Drop in crime on the railways is marred by rise in violence

Click to follow
The Independent Online
VIOLENT and sexual crime on the railways increased last year while the total number of reported offences fell by nearly 5 per cent, according to the annual report of the British Transport Police, published yesterday.

In 1993, crimes of violence on British Rail and London Underground went up by 1.6 per cent to 2,236, robberies by 2 per cent to 1,642, while sexual offences increased marginally, from 717 to 723. However, reported incidents of thefts dropped from just under 52,000 to just under 49,000.

Despite the increase in reports of violence, the Chief Constable of the British Transport Police, Desmond O'Brien, said he was pleased with the overall reduction in reported crime on the railways from 85,190 offences to 81,213. 'Crime statistics are always unreliable indicators but there is a clear trend visible over more than one year which shows we are containing crime on Britain's railways.' He suggested that the increase in reports of violent crimes was a result of his force's encouragement of victims to tell the police about offences.

Mr O'Brien was concerned about the rise in reports of graffiti on the railways - up 28 per cent to 1,381 - which had led to the creation of a special graffiti squad on the London Underground. He criticised magistrates for failing to take account of the seriousness of such offences.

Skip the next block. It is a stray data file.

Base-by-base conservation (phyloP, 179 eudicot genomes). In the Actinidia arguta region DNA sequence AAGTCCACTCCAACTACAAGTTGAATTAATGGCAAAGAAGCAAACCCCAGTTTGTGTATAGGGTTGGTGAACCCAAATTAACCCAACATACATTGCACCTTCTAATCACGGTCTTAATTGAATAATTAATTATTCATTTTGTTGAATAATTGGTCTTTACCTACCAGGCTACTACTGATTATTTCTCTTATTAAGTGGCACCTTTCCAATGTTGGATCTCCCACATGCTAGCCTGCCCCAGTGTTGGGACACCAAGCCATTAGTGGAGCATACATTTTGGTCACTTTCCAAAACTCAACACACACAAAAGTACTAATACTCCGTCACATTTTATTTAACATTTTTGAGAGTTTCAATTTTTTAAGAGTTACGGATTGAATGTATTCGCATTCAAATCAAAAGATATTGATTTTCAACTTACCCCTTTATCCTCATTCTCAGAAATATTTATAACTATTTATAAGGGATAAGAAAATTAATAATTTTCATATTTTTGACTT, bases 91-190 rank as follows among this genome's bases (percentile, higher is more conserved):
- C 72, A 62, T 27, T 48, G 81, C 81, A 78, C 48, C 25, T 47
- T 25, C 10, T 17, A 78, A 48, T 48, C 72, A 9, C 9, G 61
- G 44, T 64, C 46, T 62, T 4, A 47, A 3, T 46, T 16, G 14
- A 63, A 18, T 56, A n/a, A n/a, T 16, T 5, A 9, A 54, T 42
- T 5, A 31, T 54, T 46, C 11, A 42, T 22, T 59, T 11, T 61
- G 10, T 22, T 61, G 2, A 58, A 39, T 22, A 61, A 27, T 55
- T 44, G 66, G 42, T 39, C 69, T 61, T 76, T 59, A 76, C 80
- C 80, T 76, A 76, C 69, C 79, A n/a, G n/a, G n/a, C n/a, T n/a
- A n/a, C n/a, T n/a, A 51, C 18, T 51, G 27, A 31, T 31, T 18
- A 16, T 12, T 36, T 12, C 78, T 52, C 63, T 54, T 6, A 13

'Sentences often do not reflect the seriousness of the crime. Graffiti is the first sign of urban decay. It puts in the public's mind that people don't care,' he said.

He cited the case of a 17-year-old graffiti sprayer called 'Kona' who was caught after an 18-month investigation. He had caused damage estimated at pounds 1m over three years and received a four-month sentence.

There was also concern about the increase in offences involving train safety such as dropping objects from bridges or throwing stones, which went up by 4.1 per cent to 3,291. Ian McGregor, the assistant chief constable, said: 'Children under the age of six have been found throwing stones or climbing on trains and risking electrocution.'

He stressed the need for more education in schools warning children of the dangers of trespass on the railways.

British Transport Police had to cope with eight bombs, 1,135 bomb threats and 2,195 suspect packages in 1993. Only 3 per cent of threats resulted in closure of any part of the railway and the average time was 12 minutes.

Comments